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Author Topic: Book Suggestions  (Read 9330 times)
Jamier-Host
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« Reply #90 on: August 27, 2019, 12:22:08 AM »

I wonder how many people have read Papillon based on Tikay's original post about it several years ago.  I'm one of them, as I'd never heard of it before then, but I suspect there are a few others between myself and Stuart.

Slow off the mark here. 2/3 of the way through currently, after recently discovering i'd downloaded it onto my iPad but forgotten all about it.
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« Reply #91 on: January 02, 2020, 01:28:49 PM »

I read just two books last year.

This year, I am going to read more. Perhaps one a month, will see how we go. I have a few lined up and holding myself accountable, will post them here with a few thoughts after reading.

Would be good to see some others do the same.
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« Reply #92 on: January 05, 2020, 09:14:32 PM »

Shine: Rediscovering your Energy, Happiness and Purpose

In my mid twenties I used to be a bit of a self-help junkie. 7 steps, 5 habits, etc. etc.

As I have got older, my appetite for self improvement has waned but I do like to come back to a couple every now and then - usually when I am feeling especially glum or something is going on at work.

Shine is a really easy read, written in a relaxed conversational style without prescriptive lists to follow. The book does a good job of getting right to the point of self improvement, changing the way you perceive yourself. It is funny all the way through and doesn't take itself too seriously whilst still getting across some genuinely interesting ideas. This is a pleasant change compared to most in this genre which seem to be either too convoluted (The Chimp Paradox) or just plain dumb (The Subtle Art of Not Giving a F**K).

It includes lots of profanities and some nice doodles but does lack depth. It has a "go and explore this yourself" type feel in parts and I would have appreciated a tad more guidance.  In general it is pretty good for getting a swift jolt of chutzpah to kick off a new year but don't expect it to turn you into a new man.

"You shine brightest when you're being your best self. Indeed, the quality of the relationship with yourself determines the quality of your relationship with everyone else."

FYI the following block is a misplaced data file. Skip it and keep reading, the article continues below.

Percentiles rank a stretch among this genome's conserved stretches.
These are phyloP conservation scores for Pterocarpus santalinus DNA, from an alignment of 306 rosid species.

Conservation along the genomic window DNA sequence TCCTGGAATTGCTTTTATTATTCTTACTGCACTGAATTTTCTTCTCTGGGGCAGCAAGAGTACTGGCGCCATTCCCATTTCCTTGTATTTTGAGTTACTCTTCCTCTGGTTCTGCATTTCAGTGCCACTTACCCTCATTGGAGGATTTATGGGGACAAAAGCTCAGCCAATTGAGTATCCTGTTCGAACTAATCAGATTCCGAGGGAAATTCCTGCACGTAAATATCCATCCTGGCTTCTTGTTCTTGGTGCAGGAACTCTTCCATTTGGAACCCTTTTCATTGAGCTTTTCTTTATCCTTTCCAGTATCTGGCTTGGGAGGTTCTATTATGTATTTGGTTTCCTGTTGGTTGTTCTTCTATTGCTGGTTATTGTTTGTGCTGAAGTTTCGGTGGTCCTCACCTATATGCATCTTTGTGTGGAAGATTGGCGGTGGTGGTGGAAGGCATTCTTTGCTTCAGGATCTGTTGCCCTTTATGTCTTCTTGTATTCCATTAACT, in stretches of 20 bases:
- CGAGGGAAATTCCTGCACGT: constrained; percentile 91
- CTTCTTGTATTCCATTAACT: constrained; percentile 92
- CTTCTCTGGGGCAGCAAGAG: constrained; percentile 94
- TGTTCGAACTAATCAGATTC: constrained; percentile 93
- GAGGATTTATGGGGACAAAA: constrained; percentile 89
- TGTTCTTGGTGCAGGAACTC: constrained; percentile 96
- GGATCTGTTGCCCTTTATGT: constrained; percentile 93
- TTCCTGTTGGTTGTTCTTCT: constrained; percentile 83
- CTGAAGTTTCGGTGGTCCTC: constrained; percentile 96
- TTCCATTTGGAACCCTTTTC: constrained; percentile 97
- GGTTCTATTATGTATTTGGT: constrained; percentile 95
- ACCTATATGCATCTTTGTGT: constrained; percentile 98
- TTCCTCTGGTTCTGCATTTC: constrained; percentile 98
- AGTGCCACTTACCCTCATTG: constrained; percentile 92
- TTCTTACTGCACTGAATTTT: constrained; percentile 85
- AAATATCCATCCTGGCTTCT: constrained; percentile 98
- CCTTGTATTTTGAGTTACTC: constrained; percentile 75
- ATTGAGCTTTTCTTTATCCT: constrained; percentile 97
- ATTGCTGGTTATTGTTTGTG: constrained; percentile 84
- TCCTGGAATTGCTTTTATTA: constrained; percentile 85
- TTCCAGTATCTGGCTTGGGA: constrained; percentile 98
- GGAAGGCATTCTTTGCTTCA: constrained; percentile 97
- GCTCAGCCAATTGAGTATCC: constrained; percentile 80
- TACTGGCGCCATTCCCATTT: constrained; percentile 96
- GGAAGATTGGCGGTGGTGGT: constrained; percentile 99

6.5/10

Anyway, no more self help for a while. Up next, I have a couple of highly rated chunky novels that should keep me busy - A Gentleman in Moscow and The Poisonwood Bible.
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Jon MW
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« Reply #93 on: January 06, 2020, 01:38:51 PM »

Before we moved house I had a half hour on the train to work every day, which was great for reading.

The house we bought means the train journey isn't even 5 minutes now - I've clearly made a terrible mistake.

But I've been trying to still get about 20 minutes before work of reading, so I can still get through a few books.

I've just finished

War of the Wolf by Bernard Cornwell

Once you're this far into a series of books the quality can sag on occasions - and I think it did for a few books; but this one is back up to the normal Cornwell standards.

Love Bernard Cornwell, it's hard to think of many authors who do historical fiction quite so consistently well as he does.

8/10 (but on the basis you're reading the Last Kingdom series and like historical fiction).
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Jon "the British cowboy" Woodfield

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« Reply #94 on: January 06, 2020, 08:15:07 PM »

Love Cornwell too , my favourites are the Grail trilogy and Agincourt.
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« Reply #95 on: January 07, 2020, 12:39:07 PM »

The only historical fiction I have ever read is a book called Treachery.

https://www.amazon.co.uk/Treachery-Giordano-Bruno-Book-4/dp/0007481225/ref=sr_1_1?crid=3FO4PIFPOGV1S&keywords=treachery&qid=1578400535&smid=A1G3UP32AZJ14F&sprefix=treacher%2Caps%2C424&sr=8-1

It didn't stick in the memory.

Have added The Last Kingdom to my wishlist. Looks interesting. 12 books in the series is a bit intimidating though!
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Jon MW
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« Reply #96 on: February 02, 2020, 07:34:12 PM »